If you’re a writer working seriously on a manuscript, chances are you found out pretty early on about the whole beta-reading phase of the process. Not only will we each have to go through the pain of finding good beta readers for our work, but we’re sure to be reciprocating the favor several times. People approach the beta process differently, leading to all kinds of methods and all kinds of results—some not very pretty or useful. The thing is, by the time each of us gets to the beta-reading phase, we’ve likely burned through most of our pairs of fresh eyes. There might only be one person left to give a true, unbiased test read, so why would we want that chance messed up by the process of it all?
I have thoughts about what the whole beta process should entail and these days, I’m not afraid to let my beta readers know what I expect from them. I’m going to share the M-E Beta Method with you now.
1) Be clear on the time frame. Tell the writer when you’ll have time to read the manuscript. Don’t accept, only to have the manuscript sitting there for 6 months while you occasionally read a chapter here and there. If you said you’d beta, then beta. If you can’t follow through, tell the writer that. If the manuscript is meh and you dread picking it up, well then consider that you’re not the right person to beta, or maybe you are, and the writer needs to know your reading experience isn’t a good one.
2) Read once, and only once. Pretend you’re a real reader. This manuscript is supposed to be ready to be tested, so test it. Don’t get wrapped up in the fear of missing things, or trying to dissect every scene. Just read, once. The writer will only have one chance with her readers, and you’re testing to see if it’s ready for that—or close to ready anyway.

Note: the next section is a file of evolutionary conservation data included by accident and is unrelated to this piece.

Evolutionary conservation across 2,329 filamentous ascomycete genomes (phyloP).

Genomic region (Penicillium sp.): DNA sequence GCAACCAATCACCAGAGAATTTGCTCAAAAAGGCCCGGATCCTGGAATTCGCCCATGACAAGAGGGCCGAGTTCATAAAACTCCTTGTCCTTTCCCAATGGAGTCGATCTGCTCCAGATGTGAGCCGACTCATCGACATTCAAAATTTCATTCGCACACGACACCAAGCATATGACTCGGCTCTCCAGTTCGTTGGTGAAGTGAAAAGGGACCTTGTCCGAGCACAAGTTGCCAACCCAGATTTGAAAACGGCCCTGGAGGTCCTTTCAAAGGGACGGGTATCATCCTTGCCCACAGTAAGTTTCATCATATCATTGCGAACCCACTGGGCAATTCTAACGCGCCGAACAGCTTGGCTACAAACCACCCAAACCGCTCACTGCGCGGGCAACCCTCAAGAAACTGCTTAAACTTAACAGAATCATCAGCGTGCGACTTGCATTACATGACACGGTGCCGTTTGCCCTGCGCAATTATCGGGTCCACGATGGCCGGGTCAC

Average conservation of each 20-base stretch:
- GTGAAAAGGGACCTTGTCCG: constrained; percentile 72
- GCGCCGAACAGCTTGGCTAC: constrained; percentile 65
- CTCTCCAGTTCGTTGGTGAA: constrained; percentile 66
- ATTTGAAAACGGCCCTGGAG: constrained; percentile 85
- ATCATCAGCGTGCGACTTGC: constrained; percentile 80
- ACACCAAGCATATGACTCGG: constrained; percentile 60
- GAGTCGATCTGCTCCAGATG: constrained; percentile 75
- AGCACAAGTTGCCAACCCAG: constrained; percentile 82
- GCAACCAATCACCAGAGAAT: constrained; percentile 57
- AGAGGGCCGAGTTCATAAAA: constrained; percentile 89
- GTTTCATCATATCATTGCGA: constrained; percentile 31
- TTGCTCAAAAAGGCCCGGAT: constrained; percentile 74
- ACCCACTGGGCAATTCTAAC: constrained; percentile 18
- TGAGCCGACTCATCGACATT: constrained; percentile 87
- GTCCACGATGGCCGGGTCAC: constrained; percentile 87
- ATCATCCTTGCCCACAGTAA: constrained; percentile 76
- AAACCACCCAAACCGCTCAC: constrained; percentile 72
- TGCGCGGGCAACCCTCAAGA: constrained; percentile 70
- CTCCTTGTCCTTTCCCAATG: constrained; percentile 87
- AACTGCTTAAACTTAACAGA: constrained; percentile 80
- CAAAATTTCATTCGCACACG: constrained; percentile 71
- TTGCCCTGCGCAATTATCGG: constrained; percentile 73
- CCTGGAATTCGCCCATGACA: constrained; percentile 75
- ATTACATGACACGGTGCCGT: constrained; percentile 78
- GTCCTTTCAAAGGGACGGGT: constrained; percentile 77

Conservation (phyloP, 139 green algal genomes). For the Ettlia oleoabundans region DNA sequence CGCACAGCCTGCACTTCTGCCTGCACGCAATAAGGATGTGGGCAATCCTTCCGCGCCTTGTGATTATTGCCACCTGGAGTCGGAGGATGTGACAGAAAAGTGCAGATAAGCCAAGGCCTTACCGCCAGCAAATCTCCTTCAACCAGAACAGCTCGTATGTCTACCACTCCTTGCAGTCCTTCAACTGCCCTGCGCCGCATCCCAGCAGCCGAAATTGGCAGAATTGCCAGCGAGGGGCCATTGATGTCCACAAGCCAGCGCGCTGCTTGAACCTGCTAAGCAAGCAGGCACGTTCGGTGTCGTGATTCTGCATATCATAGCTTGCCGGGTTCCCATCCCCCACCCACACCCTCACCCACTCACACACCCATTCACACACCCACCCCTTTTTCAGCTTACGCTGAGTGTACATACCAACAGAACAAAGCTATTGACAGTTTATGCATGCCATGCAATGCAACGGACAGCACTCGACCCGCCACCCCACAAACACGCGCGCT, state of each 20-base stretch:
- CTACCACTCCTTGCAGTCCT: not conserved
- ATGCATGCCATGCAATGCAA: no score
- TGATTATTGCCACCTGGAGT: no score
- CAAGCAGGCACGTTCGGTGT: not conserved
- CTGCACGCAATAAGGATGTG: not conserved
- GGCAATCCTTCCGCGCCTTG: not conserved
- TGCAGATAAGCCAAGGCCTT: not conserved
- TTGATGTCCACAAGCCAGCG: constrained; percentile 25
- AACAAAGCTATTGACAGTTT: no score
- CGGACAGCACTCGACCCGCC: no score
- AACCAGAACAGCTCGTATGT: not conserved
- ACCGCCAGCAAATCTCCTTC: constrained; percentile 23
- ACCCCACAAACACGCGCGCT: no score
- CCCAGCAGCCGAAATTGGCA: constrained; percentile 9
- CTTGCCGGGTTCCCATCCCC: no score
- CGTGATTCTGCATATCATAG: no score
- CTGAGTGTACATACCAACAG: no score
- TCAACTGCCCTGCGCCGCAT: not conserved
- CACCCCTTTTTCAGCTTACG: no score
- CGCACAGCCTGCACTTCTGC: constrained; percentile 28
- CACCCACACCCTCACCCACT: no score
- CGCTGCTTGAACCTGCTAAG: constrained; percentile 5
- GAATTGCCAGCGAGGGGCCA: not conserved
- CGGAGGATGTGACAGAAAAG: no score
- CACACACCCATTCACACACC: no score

3) Read fast, or at least, read consistently. Does reading one chapter a month really make up a true reading experience? Refer to #1, and agree to beta during a set time frame, where you know you can take it on and get it done. You’re not copy-editing, so don’t sit there and strain to find those typos. If you see the missed words and bad grammar and want to point them out, then fine, but a beta is not a copy-edit and a writer shouldn’t expect you to do both.
4) Jot everything down in the moment. This is the most important step. Every little thought is important because you’re giving the writer the one thing they don’t have: perspective. Let’s say for two paragraphs, something in the writing gave you this feeling, in other words, grabbed your attention. For example: I don’t know why, but I feel like something bad is gonna happen to the TV. It’s being mentioned so much, and the guy loves it. I don’t know. Feels like it’s setting up for something. Let’s say you don’t write this down as you’re waiting to see what happens, then six chapters later, nothing’s happened to the TV; your present self, the one who now has the insight of knowing where the story went, will rationalize that you saw something that wasn’t there. You might think it’s insignificant now that the plot progressed and a character died. Who cares about the TV, right? Except that TV thing might actually have been distracting to readers, and it served no purpose. The writer probably had no idea it had that effect, holding your attention for no reason at all. Jot everything down as you go—Ha! I laughed here, or Didn’t you say that already in the last chapter? I can’t remember… or I really don’t like the mom right now but I don’t know why. She says “honey” too much—and don’t worry about what’s important or not.